I had a great conversation on Friday afternoon with Jeremy Schwartz on his Sirius XM show, Behind the Markets. Nir Kaissar was also on the show so we had a nice back and forth on institutional asset management.
Jeremy asked me why the institutional investment industry tends to lean towards complexity when building portfolios or offering advice to the various funds in this space.
In my latest book I gave four reasons for this:
1. It’s Interesting. What sounds more stimulating as an allocator of capital? Traveling to New York, Silicon Valley and London for due diligence trips to meet with hedge fund, private equity and venture capital managers; getting wined and dined with free food and booze while getting to hear about complicated strategies, alpha, new technologies and ‘what sets us apart’ in an effort to beat the market and your peers. Or choosing a sensible asset allocation, keeping costs low, staying operationally efficient, avoiding crippling mistakes, setting reasonable goals and doing nothing most the of time. It’s obvious why the majority of large investors choose option a, but that doesn’t mean these funds will be better off financially from this decision.
2. They Think It’s Their Job to Outperform. Most institutional investors assume their job is to outperform the markets and their benchmarks to earn their keep (and most likely a performance bonus). Most board members are also very successful in business, ultra-competitive and want nothing more than to beat the performance numbers from endowments like Harvard and Yale. But it’s not enough to beat their peers. Many also have to somehow prove their intellectual superiority by making their portfolios and strategies so opaque that most people within the organization have no idea how the money is actually being managed. It’s an ego contest. Everyone wants to beat everyone else even with different goals and somehow complexity becomes the norm.
3. They Assume Complex Must be Better. The investors that run complex portfolios are highly educated individuals who are very intelligent. It can be hard for them to admit that a simpler solution makes the most sense. There is a false sense of security in doing what everyone else is doing. The assumption is that complex financial markets require complex solutions, but new and exciting is not the same thing as useful.
4. Social Validation. Psychologist Robert Cialdini has shown that one of the main filters we use to make decisions is by looking at the decisions of others. Social proof is the idea that it feels more comfortable to go along with the crowd when making tough decisions because we look at what others are doing in times of uncertainty. Investors with lots of money at stake tend to feel that they have to use “sophisticated” investment strategies that cost a lot of money in order to keep up with their peers. I’ve seen complexity fail over multiple investment cycles in these types of portfolios, but as Keynes told us, “Worldly wisdom teaches that it is better for the reputation to fail conventionally than to succeed unconventionally.” Simplicity has become the exception, while complexity is now the rule.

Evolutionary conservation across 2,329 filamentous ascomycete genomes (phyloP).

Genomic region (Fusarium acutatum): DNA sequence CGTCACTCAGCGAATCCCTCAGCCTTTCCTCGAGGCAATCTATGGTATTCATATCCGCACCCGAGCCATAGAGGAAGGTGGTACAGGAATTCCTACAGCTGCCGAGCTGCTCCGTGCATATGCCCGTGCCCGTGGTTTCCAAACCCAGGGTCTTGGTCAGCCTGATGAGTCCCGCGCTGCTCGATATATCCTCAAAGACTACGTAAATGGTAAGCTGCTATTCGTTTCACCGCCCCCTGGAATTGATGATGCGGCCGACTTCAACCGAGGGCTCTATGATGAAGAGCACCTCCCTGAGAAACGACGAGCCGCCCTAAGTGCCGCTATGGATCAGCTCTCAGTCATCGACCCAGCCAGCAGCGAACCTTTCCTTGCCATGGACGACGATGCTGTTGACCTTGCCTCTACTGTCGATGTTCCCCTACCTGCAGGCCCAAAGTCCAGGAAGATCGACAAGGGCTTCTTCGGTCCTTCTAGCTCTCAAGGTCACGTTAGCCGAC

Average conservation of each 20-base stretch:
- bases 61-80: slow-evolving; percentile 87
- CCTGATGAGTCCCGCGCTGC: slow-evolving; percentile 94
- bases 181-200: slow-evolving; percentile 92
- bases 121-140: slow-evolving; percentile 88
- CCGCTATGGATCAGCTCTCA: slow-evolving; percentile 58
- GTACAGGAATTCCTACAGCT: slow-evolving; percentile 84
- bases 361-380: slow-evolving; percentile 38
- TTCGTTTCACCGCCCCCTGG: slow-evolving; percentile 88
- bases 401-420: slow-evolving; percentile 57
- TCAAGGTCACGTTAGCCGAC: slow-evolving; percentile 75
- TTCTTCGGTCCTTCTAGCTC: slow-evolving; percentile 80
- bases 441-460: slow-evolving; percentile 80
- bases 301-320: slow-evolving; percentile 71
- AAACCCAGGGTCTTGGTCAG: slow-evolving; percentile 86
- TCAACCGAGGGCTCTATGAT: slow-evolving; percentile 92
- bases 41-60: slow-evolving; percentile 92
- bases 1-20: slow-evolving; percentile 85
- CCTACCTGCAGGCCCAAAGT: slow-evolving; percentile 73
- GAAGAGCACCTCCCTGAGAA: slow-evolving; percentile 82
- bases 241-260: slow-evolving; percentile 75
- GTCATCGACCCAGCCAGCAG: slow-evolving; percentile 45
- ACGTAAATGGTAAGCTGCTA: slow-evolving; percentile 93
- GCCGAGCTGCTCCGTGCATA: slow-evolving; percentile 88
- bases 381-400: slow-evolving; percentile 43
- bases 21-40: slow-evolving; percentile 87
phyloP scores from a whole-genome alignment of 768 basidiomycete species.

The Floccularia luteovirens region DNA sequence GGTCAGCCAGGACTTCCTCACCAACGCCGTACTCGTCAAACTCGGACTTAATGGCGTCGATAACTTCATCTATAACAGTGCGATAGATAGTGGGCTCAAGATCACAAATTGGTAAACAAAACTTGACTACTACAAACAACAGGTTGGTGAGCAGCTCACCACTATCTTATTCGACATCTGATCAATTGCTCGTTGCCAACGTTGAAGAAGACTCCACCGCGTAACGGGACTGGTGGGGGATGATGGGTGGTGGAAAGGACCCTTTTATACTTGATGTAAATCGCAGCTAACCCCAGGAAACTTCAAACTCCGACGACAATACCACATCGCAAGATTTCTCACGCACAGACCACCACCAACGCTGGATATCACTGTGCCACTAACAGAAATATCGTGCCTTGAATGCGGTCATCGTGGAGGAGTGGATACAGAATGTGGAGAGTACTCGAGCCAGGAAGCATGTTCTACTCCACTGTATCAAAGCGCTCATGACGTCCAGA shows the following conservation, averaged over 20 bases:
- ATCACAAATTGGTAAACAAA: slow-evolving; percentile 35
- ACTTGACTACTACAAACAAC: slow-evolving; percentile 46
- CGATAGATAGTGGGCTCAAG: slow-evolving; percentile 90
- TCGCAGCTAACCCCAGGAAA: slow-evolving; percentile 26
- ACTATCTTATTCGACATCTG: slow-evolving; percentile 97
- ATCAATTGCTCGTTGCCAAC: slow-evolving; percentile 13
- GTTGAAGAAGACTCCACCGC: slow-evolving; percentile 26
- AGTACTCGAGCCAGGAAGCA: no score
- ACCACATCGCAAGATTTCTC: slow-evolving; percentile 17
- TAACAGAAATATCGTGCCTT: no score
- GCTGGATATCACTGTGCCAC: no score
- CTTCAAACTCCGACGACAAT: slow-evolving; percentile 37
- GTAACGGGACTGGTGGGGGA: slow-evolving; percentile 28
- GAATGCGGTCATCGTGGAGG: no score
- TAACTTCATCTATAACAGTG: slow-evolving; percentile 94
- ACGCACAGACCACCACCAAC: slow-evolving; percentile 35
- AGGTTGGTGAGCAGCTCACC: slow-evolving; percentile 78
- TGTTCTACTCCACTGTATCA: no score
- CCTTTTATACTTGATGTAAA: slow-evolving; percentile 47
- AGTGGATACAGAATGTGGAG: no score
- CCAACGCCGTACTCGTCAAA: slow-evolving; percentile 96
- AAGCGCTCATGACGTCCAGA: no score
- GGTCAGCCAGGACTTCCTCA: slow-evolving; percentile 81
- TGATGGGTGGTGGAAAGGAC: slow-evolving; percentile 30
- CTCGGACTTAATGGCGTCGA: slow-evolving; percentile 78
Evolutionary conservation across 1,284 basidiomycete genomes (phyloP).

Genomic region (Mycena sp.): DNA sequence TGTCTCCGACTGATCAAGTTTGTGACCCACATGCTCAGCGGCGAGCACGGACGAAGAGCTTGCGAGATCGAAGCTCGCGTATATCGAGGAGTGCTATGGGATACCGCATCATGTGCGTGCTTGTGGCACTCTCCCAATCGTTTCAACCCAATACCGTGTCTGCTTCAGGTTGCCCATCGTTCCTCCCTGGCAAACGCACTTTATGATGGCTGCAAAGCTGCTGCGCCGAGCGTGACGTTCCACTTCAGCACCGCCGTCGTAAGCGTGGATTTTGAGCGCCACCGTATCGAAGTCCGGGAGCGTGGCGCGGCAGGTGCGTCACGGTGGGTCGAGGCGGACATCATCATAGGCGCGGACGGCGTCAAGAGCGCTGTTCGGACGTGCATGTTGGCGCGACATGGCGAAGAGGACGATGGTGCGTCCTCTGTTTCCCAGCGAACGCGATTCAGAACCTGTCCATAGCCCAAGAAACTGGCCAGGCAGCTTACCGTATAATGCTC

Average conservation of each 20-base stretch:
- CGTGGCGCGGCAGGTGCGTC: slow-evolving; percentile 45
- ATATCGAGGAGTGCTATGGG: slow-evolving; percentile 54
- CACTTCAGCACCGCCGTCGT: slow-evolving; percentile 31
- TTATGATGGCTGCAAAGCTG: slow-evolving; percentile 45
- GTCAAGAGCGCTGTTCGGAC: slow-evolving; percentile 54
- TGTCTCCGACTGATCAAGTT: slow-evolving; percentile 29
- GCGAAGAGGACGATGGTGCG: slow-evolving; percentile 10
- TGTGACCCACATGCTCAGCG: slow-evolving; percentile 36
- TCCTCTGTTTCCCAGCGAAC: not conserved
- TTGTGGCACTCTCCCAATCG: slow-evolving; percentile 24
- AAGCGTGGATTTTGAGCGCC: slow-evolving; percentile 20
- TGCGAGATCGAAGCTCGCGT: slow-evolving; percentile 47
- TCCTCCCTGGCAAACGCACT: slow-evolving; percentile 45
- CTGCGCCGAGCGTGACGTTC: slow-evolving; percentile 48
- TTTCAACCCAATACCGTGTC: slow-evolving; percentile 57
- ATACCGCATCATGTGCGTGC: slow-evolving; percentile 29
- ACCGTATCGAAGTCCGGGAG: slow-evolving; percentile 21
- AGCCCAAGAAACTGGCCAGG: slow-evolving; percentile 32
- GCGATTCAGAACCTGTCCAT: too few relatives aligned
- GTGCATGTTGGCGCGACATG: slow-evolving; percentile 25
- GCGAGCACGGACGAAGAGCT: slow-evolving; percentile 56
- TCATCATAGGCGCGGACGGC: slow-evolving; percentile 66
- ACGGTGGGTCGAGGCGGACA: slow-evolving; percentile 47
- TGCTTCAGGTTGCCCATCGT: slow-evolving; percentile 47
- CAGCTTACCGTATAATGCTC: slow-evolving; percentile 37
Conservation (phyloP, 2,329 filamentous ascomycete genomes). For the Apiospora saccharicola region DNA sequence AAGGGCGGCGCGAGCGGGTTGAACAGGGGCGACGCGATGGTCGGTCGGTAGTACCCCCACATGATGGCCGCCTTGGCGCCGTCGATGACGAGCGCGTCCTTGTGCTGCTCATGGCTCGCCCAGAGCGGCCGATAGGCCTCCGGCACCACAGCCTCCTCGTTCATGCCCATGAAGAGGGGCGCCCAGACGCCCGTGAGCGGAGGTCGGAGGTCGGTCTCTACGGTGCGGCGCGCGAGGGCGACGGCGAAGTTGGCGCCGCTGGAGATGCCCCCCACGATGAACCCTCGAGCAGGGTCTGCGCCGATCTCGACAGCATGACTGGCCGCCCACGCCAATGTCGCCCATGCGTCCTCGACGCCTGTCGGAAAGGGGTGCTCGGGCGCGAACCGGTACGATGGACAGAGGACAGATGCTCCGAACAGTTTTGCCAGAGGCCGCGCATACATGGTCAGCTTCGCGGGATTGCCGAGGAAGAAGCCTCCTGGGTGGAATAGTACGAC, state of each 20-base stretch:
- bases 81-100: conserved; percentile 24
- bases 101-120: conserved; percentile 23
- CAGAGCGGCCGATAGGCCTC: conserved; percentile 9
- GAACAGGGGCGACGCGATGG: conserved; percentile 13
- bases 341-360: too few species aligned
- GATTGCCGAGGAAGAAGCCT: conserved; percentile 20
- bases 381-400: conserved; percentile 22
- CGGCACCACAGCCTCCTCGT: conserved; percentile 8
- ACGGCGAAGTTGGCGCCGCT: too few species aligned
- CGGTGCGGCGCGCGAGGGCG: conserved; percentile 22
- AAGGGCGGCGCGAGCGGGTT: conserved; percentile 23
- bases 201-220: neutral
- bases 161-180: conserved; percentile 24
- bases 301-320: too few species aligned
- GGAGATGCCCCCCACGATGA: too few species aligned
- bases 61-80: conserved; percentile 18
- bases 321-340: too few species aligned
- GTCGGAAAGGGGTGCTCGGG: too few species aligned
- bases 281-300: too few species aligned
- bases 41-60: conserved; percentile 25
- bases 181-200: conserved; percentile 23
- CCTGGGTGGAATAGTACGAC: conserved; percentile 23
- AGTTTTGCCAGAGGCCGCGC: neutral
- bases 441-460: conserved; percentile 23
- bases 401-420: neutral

Something I missed here is the fact that complexity sells really well in the institutional world.
Look how great Yale’s endowment has performed over time! We can help you do the same!
People confuse simple with easy and complex with sophisticated. It’s easier to sell complex strategies and ideas. Complexity leads to a false sense of job security under the guise of expert status, black box strategies or intellectual superiority.
Complexity is a wonderful sales technique because it makes you seem indispensable.
Nassim Taleb covered the idea of complexity versus simplicity in his book, Antifragile:
A complex system, contrary to what people believe, does not require complicated systems and regulations and intricate policies. The simpler, the better. Complications lead to multiplicative chains of unanticipated effects. [. . .] Yet simplicity has been difficult to implement in modern life because it is against the spirit of a certain brand of people who seek sophistication so they can justify their profession.
Here are some of the unanticipated effects of defaulting to a complex investment strategy:
- Fewer people understand what they’re actually investing in so at the first sign of trouble they panic or have no idea how to react.
- Investors change strategies more often because they never had an overarching philosophy to begin with.
- It becomes easier to get swindled by scams or buy into false claims by professional investors or consultants who are more adept at selling than investing.
- Investors are willing to pay a charisma premium simply because a portfolio manager or firm give off the aura of intellectual superiority.
- People assume that they will be awarded points for degree of difficulty in the markets.
In many ways, a simpler approach to investing is more challenging than a complex approach because simple can be harder to adhere to. Simple doesn’t make for a compelling sales pitch. It’s not sexy. No one brags about simplifying their investment strategy to their peers. People assume simple means simplistic.
This is not to say a more complicated approach can’t be done. It can. But those organizations who can pull it off are few and far between. For everyone else, simpler is likely the better route.
Advice Doesn’t Have to be Complicated to be Good